If you got Omicron post-vaccination, medical experts advise not to rush out for a booster shot
If you're one of a growing number of people who've been infected with the coronavirus post-vaccination, you might be wondering when it's appropriate to get a booster — or if you need one at all.
"People should still get a booster," said Dr. Lynora Saxinger, an infectious diseases specialist and associate professor at the University of Alberta in Edmonton. "I think the harder part is, when is the best time to boost?"
Provincial guidance on that timing varies across the country, ranging from Quebec's suggestion to simply wait until your symptoms go away to a recommendation from Ontario's top doctor to hold off for 30 days.
There's no magic number, but the science behind how our immune system works means you might want to wait weeks or even months after an Omicron infection to reap the benefits of a booster shot.
In general, if you're sick, you shouldn't get any type of vaccine, said Alyson Kelvin, a virologist and vaccine researcher at the University of Saskatchewan's Vaccine and Infectious Disease Organization in Saskatoon.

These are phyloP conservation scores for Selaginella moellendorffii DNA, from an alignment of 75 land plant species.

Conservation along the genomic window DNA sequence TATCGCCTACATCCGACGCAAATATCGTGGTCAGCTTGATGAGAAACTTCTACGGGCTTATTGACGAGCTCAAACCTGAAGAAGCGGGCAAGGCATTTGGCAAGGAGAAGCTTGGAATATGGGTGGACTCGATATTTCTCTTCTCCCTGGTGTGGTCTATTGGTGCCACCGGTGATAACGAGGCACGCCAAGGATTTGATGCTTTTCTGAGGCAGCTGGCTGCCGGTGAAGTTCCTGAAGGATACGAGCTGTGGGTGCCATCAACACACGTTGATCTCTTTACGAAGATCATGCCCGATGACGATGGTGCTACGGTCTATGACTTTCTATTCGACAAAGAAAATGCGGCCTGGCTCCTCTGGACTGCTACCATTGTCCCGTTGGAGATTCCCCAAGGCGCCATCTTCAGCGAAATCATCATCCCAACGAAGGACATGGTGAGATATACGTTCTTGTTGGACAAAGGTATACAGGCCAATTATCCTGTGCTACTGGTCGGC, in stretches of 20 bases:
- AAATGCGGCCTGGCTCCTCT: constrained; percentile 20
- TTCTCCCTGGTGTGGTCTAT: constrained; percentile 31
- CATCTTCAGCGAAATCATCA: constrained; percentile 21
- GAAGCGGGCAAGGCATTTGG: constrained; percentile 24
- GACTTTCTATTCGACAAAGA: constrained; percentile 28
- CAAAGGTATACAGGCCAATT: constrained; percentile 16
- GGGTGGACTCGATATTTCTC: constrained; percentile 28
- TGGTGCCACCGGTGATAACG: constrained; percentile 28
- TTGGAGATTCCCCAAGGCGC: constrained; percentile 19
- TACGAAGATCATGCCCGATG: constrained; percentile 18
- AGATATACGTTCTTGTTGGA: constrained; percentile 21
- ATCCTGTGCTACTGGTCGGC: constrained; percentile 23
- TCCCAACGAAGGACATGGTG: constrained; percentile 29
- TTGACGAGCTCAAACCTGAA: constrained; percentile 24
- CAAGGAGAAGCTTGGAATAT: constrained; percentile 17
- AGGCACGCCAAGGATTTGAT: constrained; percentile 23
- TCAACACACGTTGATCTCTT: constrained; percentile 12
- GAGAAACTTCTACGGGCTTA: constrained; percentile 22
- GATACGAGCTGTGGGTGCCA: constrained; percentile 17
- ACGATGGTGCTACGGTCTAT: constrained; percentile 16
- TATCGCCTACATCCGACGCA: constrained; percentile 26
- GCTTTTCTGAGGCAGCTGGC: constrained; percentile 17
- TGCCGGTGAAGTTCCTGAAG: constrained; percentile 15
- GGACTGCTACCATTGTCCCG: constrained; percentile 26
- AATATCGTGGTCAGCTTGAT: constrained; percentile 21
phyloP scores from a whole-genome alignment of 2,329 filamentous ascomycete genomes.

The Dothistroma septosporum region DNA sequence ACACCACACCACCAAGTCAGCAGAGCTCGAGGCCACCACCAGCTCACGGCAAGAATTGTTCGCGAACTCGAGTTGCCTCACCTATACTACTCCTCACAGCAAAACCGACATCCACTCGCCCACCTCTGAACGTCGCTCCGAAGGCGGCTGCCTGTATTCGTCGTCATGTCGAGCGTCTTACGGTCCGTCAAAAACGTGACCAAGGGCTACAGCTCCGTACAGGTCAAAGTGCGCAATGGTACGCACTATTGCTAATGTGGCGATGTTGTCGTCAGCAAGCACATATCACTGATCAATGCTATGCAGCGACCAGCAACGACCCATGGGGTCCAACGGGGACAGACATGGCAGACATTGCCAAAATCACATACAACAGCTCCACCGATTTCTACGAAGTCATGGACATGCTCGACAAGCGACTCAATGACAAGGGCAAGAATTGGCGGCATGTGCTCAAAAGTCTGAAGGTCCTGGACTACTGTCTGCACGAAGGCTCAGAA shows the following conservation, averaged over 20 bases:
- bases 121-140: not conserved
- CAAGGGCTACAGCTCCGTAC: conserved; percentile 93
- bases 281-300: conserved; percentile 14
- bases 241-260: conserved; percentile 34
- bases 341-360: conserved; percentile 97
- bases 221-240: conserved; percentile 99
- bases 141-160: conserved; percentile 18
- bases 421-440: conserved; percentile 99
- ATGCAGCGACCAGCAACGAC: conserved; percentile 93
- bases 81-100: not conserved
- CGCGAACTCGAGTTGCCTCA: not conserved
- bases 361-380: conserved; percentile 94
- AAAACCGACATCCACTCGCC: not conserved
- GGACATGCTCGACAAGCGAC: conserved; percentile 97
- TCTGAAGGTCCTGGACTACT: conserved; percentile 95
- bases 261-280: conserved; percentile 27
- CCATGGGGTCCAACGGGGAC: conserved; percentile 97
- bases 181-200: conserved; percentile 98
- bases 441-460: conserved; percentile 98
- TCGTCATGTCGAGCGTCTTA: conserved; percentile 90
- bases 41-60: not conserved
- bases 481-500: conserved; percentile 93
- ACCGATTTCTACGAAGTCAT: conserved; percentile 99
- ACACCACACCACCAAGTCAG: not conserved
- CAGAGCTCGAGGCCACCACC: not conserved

"Your body's immune response to whatever it's fighting is going to be directed toward that pathogen," she explained.
At the same time, your body might not respond as effectively to a vaccine dose, which is meant to trigger your immune system by imitating a threat like the coronavirus. "So this is generally why we should wait some time after being infected to get any vaccine," Kelvin said.
The ideal time to get a booster shot, she said, is when your immune system has calmed down.